pharmacies

More people are becoming eligible for the COVID-19 vaccine in Ohio, with teachers and people over the age of 70 getting the shots this week. But some groups who are at risk – such as police officers, funeral directors, and low-wage essential workers – are still not prioritized in the state’s plans.

The COVID-19 vaccines have to be rationed because there is such a limited supply, but some people have questioned how the priority groups were decided and whether the distribution has been ethical thus far.

The Biden administration has announced that it will begin shipping about 1 million COVID-19 vaccine doses a week directly to thousands of pharmacies in an attempt to address equity concerns and speed up the country's crucial inoculation effort.

The vaccines sent to pharmacies will be in addition to the millions of doses sent weekly to states, territories and tribes and that are sometimes administered at local pharmacies.

A federal judge this week denied a request by pharmacy chains to throw out a lawsuit over the opioid crisis brought by Lake and Trumbull counties.

U.S. District Judge Dan Polster’s Thursday ruling allows the two counties to move ahead with preparations for a May 2021 trial in federal court, to be held in Cleveland.

Ali Schroer was just out of college when she started her first teaching job, but her new insurance plan didn’t cover her allergy medication. 

"So this new allergist that I was seeing in Colorado had said, after several go arounds of me asking to take this medication, said, ‘Oh, well actually know that you can just get it online.”'

Naloxone is an antidote that can help reverse drug overdoses.
John Minchillo / Associated Press

Dispensing rates for the opioid overdose-reversal drug naloxone increased by 2,328% after a 2015 Ohio law went into effect that allowed pharmacists to give the drug without a prescription.

Pharmacist Clint Hopkins displays the HIV prevention drug Descovy, at Pucci's Pharmacy in Sacramento, Calif., Monday, Oct. 7, 2019.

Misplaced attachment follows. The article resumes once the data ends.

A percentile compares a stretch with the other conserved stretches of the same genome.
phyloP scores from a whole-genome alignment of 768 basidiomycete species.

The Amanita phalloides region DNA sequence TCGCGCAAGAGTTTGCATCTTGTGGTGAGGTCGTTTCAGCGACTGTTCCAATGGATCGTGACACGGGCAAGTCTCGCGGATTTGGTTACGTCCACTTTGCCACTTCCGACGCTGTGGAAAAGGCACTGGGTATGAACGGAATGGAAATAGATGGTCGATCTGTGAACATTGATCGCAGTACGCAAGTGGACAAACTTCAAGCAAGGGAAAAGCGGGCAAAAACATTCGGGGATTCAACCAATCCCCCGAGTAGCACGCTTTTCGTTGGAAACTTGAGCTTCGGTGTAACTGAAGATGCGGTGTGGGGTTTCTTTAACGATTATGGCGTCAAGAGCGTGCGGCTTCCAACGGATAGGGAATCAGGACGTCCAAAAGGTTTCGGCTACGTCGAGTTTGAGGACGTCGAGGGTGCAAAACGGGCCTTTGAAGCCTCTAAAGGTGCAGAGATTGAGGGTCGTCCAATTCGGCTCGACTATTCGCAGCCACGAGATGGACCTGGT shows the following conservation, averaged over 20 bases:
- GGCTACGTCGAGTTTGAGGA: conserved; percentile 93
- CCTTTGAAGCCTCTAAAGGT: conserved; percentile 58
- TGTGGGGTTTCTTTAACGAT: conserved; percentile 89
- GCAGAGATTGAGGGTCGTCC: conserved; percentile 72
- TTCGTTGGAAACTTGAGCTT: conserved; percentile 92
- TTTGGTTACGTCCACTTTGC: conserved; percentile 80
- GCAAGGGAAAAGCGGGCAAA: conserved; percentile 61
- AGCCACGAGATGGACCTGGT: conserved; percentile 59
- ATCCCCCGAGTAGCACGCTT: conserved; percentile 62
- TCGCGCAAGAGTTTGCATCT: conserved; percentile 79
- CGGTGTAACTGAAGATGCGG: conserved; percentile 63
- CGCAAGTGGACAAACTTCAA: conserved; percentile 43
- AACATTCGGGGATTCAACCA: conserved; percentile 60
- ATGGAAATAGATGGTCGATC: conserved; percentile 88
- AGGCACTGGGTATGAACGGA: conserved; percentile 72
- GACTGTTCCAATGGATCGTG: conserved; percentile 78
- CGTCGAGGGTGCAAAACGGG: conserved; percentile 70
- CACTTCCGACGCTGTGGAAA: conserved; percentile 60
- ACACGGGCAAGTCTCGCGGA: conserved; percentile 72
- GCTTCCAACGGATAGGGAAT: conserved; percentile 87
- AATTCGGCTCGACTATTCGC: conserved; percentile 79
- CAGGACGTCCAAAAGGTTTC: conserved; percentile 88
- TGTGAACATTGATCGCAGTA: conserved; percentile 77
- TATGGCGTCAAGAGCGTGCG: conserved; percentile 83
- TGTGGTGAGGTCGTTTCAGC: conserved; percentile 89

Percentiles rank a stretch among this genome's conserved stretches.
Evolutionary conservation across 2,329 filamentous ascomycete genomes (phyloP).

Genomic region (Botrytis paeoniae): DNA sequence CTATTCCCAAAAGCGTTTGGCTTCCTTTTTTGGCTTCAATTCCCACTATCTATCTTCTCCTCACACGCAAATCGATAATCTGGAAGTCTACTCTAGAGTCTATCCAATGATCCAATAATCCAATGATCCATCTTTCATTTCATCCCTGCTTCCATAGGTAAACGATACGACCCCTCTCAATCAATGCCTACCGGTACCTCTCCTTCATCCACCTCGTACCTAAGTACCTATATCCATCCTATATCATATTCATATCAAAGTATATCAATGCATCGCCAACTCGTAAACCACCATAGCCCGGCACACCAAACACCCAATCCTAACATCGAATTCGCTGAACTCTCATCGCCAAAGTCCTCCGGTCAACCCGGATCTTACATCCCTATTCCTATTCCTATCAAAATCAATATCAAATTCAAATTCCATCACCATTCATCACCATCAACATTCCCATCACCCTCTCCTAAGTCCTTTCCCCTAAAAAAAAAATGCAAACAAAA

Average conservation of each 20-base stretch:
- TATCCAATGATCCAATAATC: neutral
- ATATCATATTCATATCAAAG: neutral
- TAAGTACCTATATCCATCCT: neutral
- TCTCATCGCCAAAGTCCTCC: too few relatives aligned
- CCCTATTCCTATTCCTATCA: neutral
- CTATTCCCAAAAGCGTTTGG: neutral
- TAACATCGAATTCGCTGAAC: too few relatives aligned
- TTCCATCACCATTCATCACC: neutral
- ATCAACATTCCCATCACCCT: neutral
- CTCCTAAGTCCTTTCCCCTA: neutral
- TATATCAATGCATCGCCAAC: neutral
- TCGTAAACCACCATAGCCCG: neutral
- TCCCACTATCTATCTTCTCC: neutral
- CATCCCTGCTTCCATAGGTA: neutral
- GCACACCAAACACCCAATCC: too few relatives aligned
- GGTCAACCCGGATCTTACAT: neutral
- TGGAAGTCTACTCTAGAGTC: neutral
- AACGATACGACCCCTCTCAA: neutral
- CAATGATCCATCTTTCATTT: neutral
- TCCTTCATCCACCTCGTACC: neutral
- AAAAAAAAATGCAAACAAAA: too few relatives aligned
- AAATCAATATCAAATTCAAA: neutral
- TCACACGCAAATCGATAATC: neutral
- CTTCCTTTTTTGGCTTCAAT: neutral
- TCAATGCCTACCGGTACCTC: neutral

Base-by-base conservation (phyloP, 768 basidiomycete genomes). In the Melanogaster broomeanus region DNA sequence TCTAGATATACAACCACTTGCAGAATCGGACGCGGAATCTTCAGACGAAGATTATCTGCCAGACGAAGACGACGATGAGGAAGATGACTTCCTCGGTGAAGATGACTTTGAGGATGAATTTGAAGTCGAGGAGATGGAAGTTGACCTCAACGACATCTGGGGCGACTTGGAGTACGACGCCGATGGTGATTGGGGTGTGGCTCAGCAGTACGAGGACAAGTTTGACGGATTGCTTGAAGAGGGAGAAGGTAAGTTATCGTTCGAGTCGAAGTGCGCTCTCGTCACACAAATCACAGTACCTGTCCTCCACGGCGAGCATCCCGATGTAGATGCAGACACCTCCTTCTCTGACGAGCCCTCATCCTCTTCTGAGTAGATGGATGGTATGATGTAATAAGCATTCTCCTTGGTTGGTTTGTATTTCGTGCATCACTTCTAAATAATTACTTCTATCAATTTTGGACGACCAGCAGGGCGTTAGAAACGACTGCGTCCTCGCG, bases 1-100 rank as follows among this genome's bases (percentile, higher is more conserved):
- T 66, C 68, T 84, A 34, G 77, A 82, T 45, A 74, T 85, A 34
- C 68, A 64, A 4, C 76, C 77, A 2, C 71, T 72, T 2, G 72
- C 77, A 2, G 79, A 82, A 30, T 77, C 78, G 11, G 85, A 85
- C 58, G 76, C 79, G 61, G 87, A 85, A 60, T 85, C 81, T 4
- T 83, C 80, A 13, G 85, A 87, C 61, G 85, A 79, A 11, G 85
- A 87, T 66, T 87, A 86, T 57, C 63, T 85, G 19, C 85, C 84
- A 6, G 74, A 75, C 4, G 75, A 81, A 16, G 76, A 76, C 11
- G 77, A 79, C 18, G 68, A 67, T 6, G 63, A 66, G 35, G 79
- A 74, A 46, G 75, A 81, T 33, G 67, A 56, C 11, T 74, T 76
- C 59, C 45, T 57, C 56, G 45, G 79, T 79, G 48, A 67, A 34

Rich Pedroncelli / Associated Press

The state has been trying to crack down on predatory practices associated with pharmacy benefit managers, the middlemen in big drug contracts.

In this May 30, 2019, file photo, a CVS store with the new HealthHUB is shown in Spring, Texas.
David J. Phillips / AP

A series of pharmacy chains argued in federal court that doctors and other health care practitioners who write prescriptions bear ultimate responsibility for improper distribution of opioids to patients, rather than the pharmacists who are obliged to fill those prescriptions.

U.S. District Judge Dan Polster has added a new opioid trial to the calendar, this one litigating Cuyahoga and Summit counties’ claims against pharmacy chains.

Polster, who is overseeing the thousands of opioid-related lawsuits, set a trial date of Oct. 13, 2020 in an order issued Tuesday.

The two counties are amending their lawsuits to accuse pharmacies of failing to look out for suspicious prescriptions for opioid painkillers, with the judge’s approval.

The nationwide opioid lawsuits are far from over.

After last month’s settlement with drug makers and distributors, lawyers for Cuyahoga and Summit counties are focusing on the next set of defendants: pharmacies.

At the start of this month, attorneys for the two counties asked the court permission to add new claims against pharmacies to their lawsuits. The claims accuse pharmacy chains of failing to look out for suspicious opioid prescriptions.

pills
Pixabay

The University of Cincinnati researcher who co-authored the first North American study of medication errors is calling on Ohio and other states to require the reporting of mistakes in community pharmacies. Hospitals already have to document such errors.